NEW DELHI/LONDON – Since 2008, when the global financial crisis nearly brought down the world economy, financial reform has been among the top items on policymakers’ agendas. But, as leaders move from fixing the problems of the past to positioning the financial system for the future, they must also grapple with new threats to its stability, particularly those stemming from climate change.
That is why a growing number of governments, regulators, standard-setters, and market actors are starting to incorporate rules concerning sustainability into the financial system. In Brazil, the central bank views the integration of environmental and social factors into risk management as a way to strengthen resilience. And in countries like Singapore and South Africa, companies listed on the stock market are obligated to disclose their environmental and social performance, a requirement that investors and regulators increasingly view as essential to the efficient functioning of financial markets.
Initiatives like these might once have been regarded as part of a peripheral “green” niche. Today, they are considered central to the operation of the financial system. In Bangladesh, the central bank’s efforts to support economic development include low-cost refinancing for banks lending to projects that meet goals for renewables, energy efficiency, or waste management. In the United Kingdom, the Bank of England is currently evaluating the implications of climate change for the insurance sector as part of its core mandate to oversee the safety and soundness of financial institutions.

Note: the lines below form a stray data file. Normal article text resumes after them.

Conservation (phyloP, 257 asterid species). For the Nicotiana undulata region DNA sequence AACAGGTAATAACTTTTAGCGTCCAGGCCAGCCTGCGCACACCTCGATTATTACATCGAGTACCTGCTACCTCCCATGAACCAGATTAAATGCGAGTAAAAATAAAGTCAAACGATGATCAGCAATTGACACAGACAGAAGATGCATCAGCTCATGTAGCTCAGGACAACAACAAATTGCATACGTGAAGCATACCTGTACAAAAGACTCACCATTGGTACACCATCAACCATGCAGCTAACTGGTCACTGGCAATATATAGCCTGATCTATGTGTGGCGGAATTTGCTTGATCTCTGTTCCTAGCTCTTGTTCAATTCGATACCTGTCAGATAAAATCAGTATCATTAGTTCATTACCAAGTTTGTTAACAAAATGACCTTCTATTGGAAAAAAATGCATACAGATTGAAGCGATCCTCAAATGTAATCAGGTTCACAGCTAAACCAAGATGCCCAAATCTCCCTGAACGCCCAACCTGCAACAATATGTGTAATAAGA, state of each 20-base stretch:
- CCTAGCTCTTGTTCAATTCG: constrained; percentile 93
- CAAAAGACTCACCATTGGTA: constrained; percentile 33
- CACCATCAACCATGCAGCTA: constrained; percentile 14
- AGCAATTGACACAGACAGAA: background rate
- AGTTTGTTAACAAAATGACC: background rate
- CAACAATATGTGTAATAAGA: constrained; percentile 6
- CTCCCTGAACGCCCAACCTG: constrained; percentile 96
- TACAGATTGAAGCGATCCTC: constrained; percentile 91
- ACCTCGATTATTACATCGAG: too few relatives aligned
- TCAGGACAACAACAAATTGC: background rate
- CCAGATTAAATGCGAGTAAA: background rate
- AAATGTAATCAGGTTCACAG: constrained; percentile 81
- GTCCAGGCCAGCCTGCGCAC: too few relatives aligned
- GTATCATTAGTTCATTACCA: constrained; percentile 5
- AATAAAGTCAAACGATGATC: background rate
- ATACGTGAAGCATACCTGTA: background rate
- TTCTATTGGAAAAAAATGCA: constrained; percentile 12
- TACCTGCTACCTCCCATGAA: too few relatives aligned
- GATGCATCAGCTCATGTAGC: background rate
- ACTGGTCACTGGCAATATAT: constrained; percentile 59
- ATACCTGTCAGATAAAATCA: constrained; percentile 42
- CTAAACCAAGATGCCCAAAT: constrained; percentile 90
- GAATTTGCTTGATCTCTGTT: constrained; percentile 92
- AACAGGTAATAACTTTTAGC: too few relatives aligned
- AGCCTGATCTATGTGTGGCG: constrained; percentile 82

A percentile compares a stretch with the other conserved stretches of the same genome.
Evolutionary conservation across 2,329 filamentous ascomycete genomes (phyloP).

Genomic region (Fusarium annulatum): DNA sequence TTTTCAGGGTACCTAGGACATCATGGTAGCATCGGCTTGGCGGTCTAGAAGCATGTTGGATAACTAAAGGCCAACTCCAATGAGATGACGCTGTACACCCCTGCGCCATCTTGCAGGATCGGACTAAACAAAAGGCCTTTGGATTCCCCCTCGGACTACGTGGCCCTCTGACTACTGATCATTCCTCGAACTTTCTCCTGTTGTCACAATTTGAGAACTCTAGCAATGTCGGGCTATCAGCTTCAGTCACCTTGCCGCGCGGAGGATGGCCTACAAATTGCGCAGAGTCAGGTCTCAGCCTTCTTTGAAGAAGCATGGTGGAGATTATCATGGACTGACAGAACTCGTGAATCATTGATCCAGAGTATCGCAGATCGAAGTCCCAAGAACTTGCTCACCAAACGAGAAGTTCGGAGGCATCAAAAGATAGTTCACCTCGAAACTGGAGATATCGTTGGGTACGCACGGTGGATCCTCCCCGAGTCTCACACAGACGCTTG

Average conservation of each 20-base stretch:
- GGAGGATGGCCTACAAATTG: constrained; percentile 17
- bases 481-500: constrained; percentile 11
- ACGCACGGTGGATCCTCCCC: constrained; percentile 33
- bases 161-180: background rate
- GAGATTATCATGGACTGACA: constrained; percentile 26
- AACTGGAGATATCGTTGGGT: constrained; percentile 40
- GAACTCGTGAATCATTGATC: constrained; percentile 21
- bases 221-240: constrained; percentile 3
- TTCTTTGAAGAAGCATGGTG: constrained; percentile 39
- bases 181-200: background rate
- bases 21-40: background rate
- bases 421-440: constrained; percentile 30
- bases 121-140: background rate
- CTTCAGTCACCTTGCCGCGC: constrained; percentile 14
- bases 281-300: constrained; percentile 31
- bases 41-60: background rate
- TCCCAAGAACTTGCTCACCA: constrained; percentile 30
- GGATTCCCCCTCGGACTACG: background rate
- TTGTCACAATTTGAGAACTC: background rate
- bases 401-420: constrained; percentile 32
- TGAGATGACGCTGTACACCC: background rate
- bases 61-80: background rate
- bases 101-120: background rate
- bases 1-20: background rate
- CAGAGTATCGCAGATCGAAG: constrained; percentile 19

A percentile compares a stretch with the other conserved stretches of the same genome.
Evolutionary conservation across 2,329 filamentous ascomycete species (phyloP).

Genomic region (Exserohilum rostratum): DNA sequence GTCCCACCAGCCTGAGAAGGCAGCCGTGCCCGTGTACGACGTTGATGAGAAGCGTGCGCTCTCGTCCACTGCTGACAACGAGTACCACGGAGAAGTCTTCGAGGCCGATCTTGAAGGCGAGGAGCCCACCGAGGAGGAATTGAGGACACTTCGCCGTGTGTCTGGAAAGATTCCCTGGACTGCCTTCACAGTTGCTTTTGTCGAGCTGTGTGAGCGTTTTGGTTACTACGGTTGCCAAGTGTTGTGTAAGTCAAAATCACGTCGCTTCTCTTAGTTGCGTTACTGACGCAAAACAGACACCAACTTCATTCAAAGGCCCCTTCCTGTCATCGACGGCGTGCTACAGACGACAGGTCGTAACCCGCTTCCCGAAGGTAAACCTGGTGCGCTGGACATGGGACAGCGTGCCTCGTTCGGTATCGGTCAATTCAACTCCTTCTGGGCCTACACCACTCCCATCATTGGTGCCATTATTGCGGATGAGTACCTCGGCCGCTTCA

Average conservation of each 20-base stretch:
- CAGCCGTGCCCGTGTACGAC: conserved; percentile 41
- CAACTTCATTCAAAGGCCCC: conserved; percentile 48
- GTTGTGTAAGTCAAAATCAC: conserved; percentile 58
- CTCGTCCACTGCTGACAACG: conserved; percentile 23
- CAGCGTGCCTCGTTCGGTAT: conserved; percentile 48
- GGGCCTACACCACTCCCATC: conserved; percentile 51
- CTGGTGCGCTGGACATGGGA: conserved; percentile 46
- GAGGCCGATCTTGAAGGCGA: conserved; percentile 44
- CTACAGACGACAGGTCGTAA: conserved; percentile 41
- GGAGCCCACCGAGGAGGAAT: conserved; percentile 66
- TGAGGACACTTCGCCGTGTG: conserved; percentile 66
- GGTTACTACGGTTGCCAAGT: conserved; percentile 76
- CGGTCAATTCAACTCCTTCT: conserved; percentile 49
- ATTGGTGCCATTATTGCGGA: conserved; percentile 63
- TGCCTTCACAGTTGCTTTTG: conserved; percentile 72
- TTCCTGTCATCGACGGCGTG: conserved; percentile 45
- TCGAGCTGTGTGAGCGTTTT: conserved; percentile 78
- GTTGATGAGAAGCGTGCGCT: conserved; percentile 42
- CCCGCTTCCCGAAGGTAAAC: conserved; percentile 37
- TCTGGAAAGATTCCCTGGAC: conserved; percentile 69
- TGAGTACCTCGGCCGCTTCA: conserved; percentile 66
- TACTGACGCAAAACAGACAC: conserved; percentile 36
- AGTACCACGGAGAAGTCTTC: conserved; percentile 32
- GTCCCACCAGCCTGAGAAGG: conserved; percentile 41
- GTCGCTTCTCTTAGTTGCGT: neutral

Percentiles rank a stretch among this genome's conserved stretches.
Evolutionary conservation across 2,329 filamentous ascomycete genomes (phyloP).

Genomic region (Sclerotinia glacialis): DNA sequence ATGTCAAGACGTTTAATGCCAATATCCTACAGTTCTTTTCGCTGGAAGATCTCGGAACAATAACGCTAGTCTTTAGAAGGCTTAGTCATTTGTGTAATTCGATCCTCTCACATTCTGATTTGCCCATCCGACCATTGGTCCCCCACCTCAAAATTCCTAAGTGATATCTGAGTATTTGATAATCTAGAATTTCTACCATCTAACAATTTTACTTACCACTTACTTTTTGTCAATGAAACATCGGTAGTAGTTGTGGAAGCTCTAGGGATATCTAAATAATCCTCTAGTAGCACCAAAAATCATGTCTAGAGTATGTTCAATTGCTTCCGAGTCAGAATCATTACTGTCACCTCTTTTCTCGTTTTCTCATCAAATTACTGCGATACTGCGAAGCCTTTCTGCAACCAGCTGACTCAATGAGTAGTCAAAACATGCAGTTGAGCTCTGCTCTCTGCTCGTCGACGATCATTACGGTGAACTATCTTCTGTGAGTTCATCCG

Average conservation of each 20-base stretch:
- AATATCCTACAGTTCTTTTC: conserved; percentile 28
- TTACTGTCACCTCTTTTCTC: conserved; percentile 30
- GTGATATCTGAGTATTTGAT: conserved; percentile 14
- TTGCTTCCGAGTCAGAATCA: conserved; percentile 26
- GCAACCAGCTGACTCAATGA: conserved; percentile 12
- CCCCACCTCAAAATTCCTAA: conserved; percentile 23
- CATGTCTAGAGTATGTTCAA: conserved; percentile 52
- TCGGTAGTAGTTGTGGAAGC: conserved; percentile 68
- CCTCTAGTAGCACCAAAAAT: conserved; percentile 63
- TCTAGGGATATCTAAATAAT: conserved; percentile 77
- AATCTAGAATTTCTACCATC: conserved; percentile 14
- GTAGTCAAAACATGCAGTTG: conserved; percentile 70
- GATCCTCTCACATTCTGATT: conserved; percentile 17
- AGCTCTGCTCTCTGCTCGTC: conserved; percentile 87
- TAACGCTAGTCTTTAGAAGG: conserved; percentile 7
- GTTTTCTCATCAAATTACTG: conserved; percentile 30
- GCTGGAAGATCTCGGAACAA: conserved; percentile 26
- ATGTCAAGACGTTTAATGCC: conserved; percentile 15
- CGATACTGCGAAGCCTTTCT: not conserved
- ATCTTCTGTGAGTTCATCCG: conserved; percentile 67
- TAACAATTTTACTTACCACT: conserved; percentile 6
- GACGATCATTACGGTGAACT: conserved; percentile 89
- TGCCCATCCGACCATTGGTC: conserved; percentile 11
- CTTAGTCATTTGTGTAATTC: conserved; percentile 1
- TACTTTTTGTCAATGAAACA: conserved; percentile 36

In China, annual investment in green industry could reach $320 billion in the next five years, with the government able to provide only 10-15% of the total. In order to prevent a funding shortfall, the People’s Bank of China has recently produced a report with the United Nations Environment Programme (UNEP) setting out a comprehensive set of recommendations for establishing China’s “green financial system.”